Wednesday, 28 April 2010
Everybody Draw Mohammed Day
Censorship of a South Park episode after Muslim threats has led to calls for an Everybody Draw Mohammed Day
By Tim Edwards
LAST UPDATED 2:47 PM, APRIL 26, 2010
A Seattle cartoonist's joke about the censoring of a South Park episode about the Muslim prophet Mohammed has taken on a life of its own. It seems that nothing can now stop May 20 2010 becoming the inaugural 'Everybody Draw Mohammed Day'. Even if, in an ironic twist, its biggest backers have now been scared off.
As reported on The First Post last week, the 201st episode of South Park was censored by its own production company, Comedy Central, after its creators, Trey Parker and Matt Stone, depicted Mohammed for a second week in a row.
The epilogue, normally the slot where one of the central characters talks about what they have learned in the episode, was bleeped out entirely. The monologue was apparently about intimidation and fear and did not even mention Mohammed.
Comedy Central, it transpired, were less gung-ho about offending Muslims than Parker and Stone, who for their 200th episode the week before had drawn Mohammed wearing a bear suit. The depiction provoked a none-too-subtle threat from a US website, RevolutionMuslim.com, which suggested Parker and Stone might suffer the grisly fate of Theo van Gogh, a Dutch film director who was shot dead and nearly decapitated after offending Muslims.
Molly Norris, a Seattle cartoonist, drew her cartoon (above) in the style of a poster by the non-existent group 'Citizens Against Citizens Against Humor or CACAH (pronounced ca-ca)'.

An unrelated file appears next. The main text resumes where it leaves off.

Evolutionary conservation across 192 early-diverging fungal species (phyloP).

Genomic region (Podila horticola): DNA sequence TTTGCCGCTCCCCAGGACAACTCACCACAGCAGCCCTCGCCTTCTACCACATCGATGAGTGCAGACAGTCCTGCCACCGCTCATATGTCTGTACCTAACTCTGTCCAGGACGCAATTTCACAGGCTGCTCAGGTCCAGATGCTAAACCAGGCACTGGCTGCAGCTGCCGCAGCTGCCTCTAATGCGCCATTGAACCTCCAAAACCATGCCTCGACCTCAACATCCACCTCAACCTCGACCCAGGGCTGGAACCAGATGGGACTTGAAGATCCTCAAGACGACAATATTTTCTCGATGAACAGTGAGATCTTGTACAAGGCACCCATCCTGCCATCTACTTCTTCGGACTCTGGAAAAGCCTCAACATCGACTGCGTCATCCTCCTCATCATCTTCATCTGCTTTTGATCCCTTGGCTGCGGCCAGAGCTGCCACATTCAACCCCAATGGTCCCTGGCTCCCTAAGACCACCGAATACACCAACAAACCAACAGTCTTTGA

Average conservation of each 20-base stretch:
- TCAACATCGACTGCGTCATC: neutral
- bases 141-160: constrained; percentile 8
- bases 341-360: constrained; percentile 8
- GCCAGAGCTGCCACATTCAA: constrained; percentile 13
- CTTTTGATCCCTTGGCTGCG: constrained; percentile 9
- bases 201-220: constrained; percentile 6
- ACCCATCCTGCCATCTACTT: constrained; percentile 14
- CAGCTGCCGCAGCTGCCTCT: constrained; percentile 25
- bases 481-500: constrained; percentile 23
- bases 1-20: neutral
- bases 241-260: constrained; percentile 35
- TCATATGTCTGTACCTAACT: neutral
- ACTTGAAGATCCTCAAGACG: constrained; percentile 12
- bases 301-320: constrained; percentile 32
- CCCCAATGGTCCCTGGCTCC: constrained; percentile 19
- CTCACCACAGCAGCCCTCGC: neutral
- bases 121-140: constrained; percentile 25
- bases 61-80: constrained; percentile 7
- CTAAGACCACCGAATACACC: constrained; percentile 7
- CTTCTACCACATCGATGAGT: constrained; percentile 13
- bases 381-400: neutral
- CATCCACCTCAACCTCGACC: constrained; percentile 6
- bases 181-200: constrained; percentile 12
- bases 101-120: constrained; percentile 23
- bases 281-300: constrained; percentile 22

The 'poster' declares May 20 Everybody Draw Mohammed Day, urging participants to "water down the pool of targets" for Muslim extremists.
In an interview with Seattle radio station KIRO, Norris said it was the cartoonist's job to be non-PC. "As a cartoonist I just felt so much passion about what had happened I wanted to kind of counter Comedy Central's message they sent about feeling afraid."
Soon, somebody (not Norris) had added Everybody Draw Mohammed Day as an event on the social networking site Facebook, which in turn spawned the Facebook group: 'Ban Everybody Draw Mohammed Day'. Unsurprisingly, what began as a rather positive, faux-naïf cartoon quickly descended into acrimony, with Jon Wellington, the founder of the Everybody Draw Mohammed Day event, washing his hands of it after receiving one too many pictures of the prophet in compromising positions with animals.
Wellington, who must surely be new to the internet, wrote: "I am aghast that so many people are posting deeply offensive pictures of the Prophet. Y'all go ahead if that's your bag, but count me out. And I encourage you all to make some Muslim friends - those of you who clearly have never met a Muslim. Yeesh."
Norris herself has been was taken aback by the huge response her pitch for free speech enjoyed. Admitting to a twinge of fear, she left a statement on her website distancing herself from the now-unstoppable event.
"I did not intend for my cartoon to go viral. I did not intend to be the focus of any 'group'. This particular cartoon has struck a gigantic nerve, something I was totally unprepared for."
In a second cartoon, Norris drew herself under a number of sentiments, including: "I am a coward, I have backed off of being associated with any group or cause."
So where now for Everybody Draw Mohammed Day? Maybe the only public figures brave enough to associate themselves with this campaign are Trey Parker and Matt Stone.
Read more: http://www.thefirstpost.co.uk/62641,people,entertainment,south-park-gagging-sparks-everybody-draw-mohammed-day-muslim-threats,2#ixzz0mP60U5uc
Read more: http://www.thefirstpost.co.uk/62641,people,entertainment,south-park-gagging-sparks-everybody-draw-mohammed-day-muslim-threats#ixzz0mP5sTHJ2